d. Removing part of the root system from the well rooted plant. And by
removing, I mean slicing off the bottom portion of the roots. The
purpose of removing the bottom half of the root system is two-fold.
First of all it will dwarf the growth of the tree, and secondly your new
bonsai has to fit into one of those cutesy shallow bonsai dishes/trays.
If you have a plant in a 6-inch deep pot, and you purchased a 2-inch
deep bonsai tray; you will need to cut four inches from the bottom of
the root system for the plant to fit the bonsai tray.
e. Potting your bonsai in a very well drained potting mix because you do not
want your plant to drown by taking up too much water.
Typically bonsai should be kept outdoors. Remember that although miniature, they are still trees therefore equipped to live outside. Bonsai require 5 hours of direct or indirect sunlight daily. Lowlight plants and shrubs will be lowlight bonsai. My bonsai stays outside year around and faces the west, so it gets tons of sun.
The Japanese art of Bonsai is fascinating to say the least. I think what is most amazing to me is, as a gardener, we are always trying to preserve the roots of a plant, but in bonsai they just whack off most of the roots and the plant is just fine. Also, as gardeners, we always want to make sure that we are planting deep enough, especially where trees are concerned. However, in the art of bonsai, two to three inches of soil is more than enough to sustain a tree. Nature is phenomenal and plants ability to conform and survive leaves me in awe!
By MG Calla Victoria
Let’s talk north, south, east, and west with your garden. It is imperative to know which direction your garden beds are facing with respects for new plant purchases. Perhaps you see a plant that you like, and you want to plant it in a certain spot in your garden. You have to make sure that the care needs of that plant material matches up with what is going on in the spot you wish to plant it. Perhaps the care tag for the plant material in question says part-sun to shade, while the area that you had in mind in your garden faces south, which is definitely full sun exposure, the plant will burn up because its needs are not being met. So first and foremost you should plot out our garden with a compass, unless you have a sundial or have definite sun conditions to pull from. This is not a big deal for northerners who use directions like north, south, east, and west all of the time. But coming for the south, particularly New Orleans, where we say backatown (towards the Lake/north), frontatown (towards the river/south), uptown (above Canal Street/west), and downtown (below Canal Street/east). And for streets that run perpendicular to Canal Street we ask, “Do you live on the lakeside (north) of the street or the river (south) side of the street?” So moving to a northern climate I was confused when someone would say turn east on Outer Drive or go West on Michigan. My response was always, “Can you just say turn left or right?” But because of living up north I learned the universal directions yall!
We all know that the sun rises in the east and sets in the west, so in the morning when the sun rises, wherever the sun is shining brightest is facing East. And if you face east, then your right shoulder will be facing south, your left shoulder facing north, and west would be behind you.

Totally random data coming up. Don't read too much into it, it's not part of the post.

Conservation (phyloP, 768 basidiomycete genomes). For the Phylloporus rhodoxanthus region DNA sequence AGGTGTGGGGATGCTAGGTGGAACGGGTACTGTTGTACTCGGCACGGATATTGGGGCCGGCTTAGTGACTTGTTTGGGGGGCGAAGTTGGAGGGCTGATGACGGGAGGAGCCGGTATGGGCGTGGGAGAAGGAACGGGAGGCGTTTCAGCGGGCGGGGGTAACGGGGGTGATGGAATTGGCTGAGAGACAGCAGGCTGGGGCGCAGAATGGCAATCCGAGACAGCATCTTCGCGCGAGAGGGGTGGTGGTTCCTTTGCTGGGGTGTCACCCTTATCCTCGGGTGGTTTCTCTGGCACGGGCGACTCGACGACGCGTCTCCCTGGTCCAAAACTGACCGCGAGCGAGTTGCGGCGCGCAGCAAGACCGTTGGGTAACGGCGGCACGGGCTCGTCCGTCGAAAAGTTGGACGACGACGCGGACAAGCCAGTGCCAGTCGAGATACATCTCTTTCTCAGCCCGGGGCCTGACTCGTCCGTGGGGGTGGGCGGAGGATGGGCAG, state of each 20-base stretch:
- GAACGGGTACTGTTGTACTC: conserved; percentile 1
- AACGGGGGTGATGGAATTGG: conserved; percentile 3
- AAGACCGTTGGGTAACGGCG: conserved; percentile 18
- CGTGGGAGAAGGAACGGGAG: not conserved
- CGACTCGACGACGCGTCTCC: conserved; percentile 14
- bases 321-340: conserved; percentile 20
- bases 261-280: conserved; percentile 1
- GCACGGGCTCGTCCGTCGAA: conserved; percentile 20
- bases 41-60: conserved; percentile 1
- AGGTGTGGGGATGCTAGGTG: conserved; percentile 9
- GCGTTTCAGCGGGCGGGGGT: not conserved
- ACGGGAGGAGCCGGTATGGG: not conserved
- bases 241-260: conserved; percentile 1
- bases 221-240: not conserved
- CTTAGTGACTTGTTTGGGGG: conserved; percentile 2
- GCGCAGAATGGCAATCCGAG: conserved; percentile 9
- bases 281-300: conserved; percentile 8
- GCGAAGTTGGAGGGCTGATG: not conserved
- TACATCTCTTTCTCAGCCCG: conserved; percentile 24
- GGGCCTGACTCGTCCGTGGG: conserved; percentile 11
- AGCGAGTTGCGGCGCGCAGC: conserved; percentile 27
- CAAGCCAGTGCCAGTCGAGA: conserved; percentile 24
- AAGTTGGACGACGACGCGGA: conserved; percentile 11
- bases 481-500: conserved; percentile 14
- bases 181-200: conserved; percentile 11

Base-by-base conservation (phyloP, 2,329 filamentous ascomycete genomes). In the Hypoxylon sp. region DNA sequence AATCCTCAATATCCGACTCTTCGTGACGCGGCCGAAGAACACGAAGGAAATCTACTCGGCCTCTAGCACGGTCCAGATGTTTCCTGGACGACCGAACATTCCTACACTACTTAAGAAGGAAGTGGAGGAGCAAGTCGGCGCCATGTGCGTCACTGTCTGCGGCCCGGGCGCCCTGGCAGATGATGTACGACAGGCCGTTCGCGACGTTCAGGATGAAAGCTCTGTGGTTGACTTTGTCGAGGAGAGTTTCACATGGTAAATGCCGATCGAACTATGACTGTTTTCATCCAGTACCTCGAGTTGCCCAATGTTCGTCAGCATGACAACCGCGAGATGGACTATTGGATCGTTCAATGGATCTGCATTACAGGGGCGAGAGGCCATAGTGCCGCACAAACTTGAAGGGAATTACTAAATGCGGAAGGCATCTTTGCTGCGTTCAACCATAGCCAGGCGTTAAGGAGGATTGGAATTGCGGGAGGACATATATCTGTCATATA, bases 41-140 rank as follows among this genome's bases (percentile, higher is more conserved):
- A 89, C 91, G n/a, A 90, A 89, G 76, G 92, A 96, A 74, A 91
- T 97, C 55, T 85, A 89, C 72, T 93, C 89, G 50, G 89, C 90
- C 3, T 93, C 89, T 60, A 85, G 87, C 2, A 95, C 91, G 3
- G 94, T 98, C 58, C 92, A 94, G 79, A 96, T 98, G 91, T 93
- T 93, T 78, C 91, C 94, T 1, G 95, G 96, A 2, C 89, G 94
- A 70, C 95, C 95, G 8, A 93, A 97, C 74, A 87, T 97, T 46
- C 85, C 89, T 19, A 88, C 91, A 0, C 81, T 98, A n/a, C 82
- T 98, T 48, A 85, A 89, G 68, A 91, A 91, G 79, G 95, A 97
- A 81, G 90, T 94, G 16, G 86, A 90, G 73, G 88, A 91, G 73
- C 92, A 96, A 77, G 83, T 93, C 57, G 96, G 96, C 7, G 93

North-Gives the least amount of natural sunlight, therefore plant your shade-loving plant materials in that area. A great indicator of north facing areas is the appearance of moss, which will only grow in shady damp places. My south facing flower bed faces my neighbor’s (who lives on the right side of my home) north-facing flower bed. In my bed I have roses and other wonderful blooming shrubs that love the sun, while my neighbor can only grow hostas, and moss just seems to appear. Shade-loving plants cannot protect themselves from the ultra-violate rays of the sun. (Shade)
Full Shade-Look for this on north facing walls or under trees with low branches and dense leaves. No sun can reach the ground.
Partial Shade-Look for this in areas that get direct morning sun usually on the east side of the garden.
Light Shade/dappled shade-Under trees with sparse foliage.
Part Sun-Mostly sunny most of the day.
Full Sun-These areas of the garden receive direct sunlight for at least 6 hours per day.
Those are the major light concerns that you should be concerned with in your garden. However there are other variables in the equation to be considered. You may have a huge tree sitting in the full-sun southern exposure of your garden. It will cause shade in an otherwise sunny location, so you can consider under-planting around that tree with shade-loving plant materials.
After plotting out your garden based on sun exposure, it is always necessary to re-evaluate the situation every six months. Some areas that were full sun where you planted a tree seedling will definitely change as the tree gets larger, now what was full-sun is now at the very least a part-sun situation because of the branching of the tree. Other variables can cause shade in an otherwise sunny spot in your garden as well. Say you build a greenhouse or shed, that structure will obstruct the sun and cast shade in your garden. Perhaps your neighbor puts in a large shade tree, or an extension onto their home, each scenario will change the light situation in your garden.